Aurora was where it all began.
"Do I even have to say it? I'm in."
That was not the end of it, of course. There were, shall we say, interested parties with their own opinions on, "Trekking halfway across the Galaxy!" Neither their mother nor their older brother wanted them to go; from Transmatter-head by ancient starship of questionable maintenance to a planet out of legend. Their older niece and nephew wanted to go, of course. Davie had no opinion and did not care what all the hollering was about. He was a very strange child, for a Wednesday; when all the drama had rolled into the living room, he had quietly found his Aunt Barb, curled up in her lap despite her being one half of ground-zero, and took a nap. Clearly, the local life-forms needed more time for their threat and posturing rituals...
Barbara hugged her brother's child to her like her old toy Hippo and idly wondered if she would ever have one of her own. There had never been a man, or a woman, for that matter, who had been 'just right'. Admittedly she was romantic and had certain high expectations. But she did want children, and not because of some old-fashioned, silly sense of duty, that 'the ship must have a crew', as the litany  went. She wanted to share her life with a son or daughter who would live into the next century, take what she had done with her life, plus the gifts and baggage of ten thousand generations,  to build on.
The arguing stage was winding down; even Wednesdays had to shut up and listen to each other eventually. Barbara decided it was past time to hit her points again. What had Churchill said? If you had something to say, a point to make, keep hammering away, a mighty whack! And, of course, the one everyone knew from The Hiding Time, that if you're going through hell, keep on going...
"This little excursion is worth the risk. We don't really know much from that time, at the beginning of the Hiding, nor about life, before. They kept seed banks and such on Old Earth, but she got completely trashed-" The Mother of Man had been hit by at least seventeen different Dawn-Hunter task-forces from the big three and was sterile. Mars had more Earth-life, now. "Perhaps Aurora has, I don't know, coffee? Or elephants! There were three big genetic engineering companies there, Aurora is an outlier and they were altering the human genome to better fit the environment, as well as terraforming it to be a better fit for us."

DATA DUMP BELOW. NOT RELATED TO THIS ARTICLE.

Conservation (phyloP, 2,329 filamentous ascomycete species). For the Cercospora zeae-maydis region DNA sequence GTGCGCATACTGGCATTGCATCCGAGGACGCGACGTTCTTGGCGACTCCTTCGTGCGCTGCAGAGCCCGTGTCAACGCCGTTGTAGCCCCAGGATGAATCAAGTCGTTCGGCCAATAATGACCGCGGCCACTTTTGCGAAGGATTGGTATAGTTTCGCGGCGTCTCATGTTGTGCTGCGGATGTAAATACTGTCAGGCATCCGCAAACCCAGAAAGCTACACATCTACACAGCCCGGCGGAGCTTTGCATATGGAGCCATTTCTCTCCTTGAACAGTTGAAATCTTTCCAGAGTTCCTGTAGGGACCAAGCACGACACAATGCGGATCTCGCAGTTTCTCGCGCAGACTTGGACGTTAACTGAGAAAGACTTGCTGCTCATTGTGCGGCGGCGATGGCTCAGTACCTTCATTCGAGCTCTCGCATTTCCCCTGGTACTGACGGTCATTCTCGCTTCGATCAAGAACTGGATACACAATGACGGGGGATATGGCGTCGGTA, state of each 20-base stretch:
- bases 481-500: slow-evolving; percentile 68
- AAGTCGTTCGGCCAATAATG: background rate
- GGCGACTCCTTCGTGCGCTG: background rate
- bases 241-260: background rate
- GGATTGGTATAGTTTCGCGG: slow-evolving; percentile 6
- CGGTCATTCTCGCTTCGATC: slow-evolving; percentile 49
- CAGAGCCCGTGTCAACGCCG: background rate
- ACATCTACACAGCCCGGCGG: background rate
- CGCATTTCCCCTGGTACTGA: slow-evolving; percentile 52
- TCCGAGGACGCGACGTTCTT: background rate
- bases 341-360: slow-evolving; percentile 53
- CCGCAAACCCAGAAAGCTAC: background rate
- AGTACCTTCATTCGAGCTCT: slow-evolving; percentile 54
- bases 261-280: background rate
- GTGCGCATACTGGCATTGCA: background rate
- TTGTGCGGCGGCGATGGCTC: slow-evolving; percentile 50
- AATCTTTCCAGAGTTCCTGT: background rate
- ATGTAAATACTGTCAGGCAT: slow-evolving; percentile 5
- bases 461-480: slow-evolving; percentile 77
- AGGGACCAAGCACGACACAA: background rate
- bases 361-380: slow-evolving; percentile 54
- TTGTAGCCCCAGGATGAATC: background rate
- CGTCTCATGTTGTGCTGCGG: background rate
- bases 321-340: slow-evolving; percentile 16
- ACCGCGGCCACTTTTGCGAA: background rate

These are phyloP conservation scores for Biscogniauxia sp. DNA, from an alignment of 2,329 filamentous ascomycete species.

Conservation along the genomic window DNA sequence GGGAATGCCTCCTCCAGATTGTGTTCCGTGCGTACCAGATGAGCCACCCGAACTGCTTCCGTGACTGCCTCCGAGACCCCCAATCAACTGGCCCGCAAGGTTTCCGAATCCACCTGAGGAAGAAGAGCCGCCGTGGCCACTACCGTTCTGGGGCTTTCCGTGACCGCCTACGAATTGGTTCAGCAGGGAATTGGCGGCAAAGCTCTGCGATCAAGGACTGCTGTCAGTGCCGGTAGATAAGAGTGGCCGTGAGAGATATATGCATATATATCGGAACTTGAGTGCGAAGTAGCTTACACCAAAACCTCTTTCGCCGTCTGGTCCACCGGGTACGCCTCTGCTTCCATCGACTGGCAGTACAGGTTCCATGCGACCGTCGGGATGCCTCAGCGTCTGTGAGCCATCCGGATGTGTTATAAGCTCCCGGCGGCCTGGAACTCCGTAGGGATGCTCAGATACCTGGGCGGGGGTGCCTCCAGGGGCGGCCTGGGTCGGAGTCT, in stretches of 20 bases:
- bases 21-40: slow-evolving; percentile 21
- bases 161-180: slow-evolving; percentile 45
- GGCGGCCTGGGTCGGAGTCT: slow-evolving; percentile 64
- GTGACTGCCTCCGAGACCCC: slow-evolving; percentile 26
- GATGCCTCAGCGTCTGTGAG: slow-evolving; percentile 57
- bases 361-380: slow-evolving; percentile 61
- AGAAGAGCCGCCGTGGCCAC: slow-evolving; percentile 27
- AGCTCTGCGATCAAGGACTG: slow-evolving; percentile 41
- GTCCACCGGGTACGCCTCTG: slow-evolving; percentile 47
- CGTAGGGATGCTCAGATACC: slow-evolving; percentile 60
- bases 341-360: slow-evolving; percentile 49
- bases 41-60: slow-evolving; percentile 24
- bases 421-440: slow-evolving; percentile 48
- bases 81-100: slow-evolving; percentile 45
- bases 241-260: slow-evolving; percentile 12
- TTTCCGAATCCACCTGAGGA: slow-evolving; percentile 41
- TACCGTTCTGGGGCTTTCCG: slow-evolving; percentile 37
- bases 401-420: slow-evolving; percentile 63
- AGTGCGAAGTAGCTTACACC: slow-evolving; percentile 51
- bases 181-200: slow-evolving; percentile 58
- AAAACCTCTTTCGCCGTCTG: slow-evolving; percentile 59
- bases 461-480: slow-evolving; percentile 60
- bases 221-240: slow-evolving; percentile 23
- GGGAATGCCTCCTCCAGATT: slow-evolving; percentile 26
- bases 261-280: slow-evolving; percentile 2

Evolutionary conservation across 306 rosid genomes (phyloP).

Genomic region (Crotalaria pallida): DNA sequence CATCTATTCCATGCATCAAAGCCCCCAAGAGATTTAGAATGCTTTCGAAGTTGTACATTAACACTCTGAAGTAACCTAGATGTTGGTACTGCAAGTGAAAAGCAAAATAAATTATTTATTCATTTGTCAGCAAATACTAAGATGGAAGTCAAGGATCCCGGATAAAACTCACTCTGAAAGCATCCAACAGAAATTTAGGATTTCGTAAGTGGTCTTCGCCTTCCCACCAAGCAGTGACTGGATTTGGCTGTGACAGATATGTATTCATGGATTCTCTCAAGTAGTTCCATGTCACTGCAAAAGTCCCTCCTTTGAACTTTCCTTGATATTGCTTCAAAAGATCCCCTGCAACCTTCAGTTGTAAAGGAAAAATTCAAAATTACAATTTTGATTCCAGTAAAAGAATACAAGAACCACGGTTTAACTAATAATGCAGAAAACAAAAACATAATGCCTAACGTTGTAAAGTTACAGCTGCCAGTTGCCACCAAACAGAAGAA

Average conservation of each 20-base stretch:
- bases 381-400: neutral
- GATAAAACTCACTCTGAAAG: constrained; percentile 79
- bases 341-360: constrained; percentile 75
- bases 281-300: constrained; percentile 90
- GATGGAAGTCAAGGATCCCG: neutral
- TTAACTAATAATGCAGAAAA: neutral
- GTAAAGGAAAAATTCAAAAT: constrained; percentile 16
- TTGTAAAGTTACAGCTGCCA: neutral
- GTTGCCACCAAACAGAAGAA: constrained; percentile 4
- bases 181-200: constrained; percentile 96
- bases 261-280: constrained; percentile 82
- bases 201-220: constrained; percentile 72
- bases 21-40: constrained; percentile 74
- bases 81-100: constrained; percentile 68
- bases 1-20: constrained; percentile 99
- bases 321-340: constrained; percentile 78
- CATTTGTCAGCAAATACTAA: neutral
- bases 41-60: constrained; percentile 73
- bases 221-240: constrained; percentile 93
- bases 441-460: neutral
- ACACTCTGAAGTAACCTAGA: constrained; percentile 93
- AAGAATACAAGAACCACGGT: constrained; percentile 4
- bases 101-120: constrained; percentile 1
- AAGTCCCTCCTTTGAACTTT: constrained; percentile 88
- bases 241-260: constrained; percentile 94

"What's it like now, I wonder," Sally Wednesday asked. She was a strategic planner for T-Corp; where the company was going, how and why were her concerns. Habitability was high on her list of desirable traits in a world. People could and had lived anywhere, during the Hiding. Had made a living in the atmosphere of gas giants, tunnel-farmed foamed-plastic walled habitats inside comets, made antimatter in close to hellish suns. A natural lifesystem was far cheaper to maintain, and maintain they did. Sustainability was just a sensible business plan, the only way for the immortal corporation to persist past even one human lifetime. T-Corp used the resources of whole worlds, and could easily use them all up.
Barbara smiled. "Why don't we go find out?"
"I don't see how there could possibly be anything salvageable, after all this time-"
"N-Stasis was experimenting with a method for turning organic, living tissue into an inert block, completely dehydrated and hopefully impervious to bacteria. Their reversal method was problematic, but there could still be something, a little something that we could turn into an epic species cascade, like with cows and horses!" Cows and horses had been brought back by steps; first goats giving birth to pony foals, then smaller breeds of cows and horses giving birth to buffalo and plow-horse breeds like Percherons and Cydesdales. But mostly domesticated animals. Elephants, giraffes, tigers, bears and orcas, not so much.
"What sort of resources do you need?" Susan Kelly-Wednesday asked. She had risen through management to VP of Operations. Her eldest son was doing her old job, along with half a dozen other Transmatt Site Start-Up Managers. The network was over three thousand installed T-Sites with one or more Transmatts, roughly comparable to old-fashioned spaceports or airports, on about a thousand worlds of the Human Expansion and several allied species. Unfriendly species were left out of a pan-species economic sphere that grew at double digits every year.
"Among other things, I need a ship..."
They had beached 'Columbia' on Kestral a quarter of a century ago, and she was still there, mostly. The space born who passed through had helped themselves to spares off of the 'good old girl' and, untended, her lifesystem had died, leaving a stinking mess of organic gunk to be cleaned out and recycled, the lifesystem refreshed with new cultures, borrowed off of 'Golden Gate' and 'Halley', as well as a half a dozen other ships. 'Windy City' was grounded a few hundred meters to port, with old No. 3 fusor. Three of Susan's Bates older cousins had retired in gentile poverty, with the rest of their clan scattered to the Transmatt network. They tended their garden plots and ranched bunnylopes, told tales to visitors and watched the skies for more starships. There were always more, every year.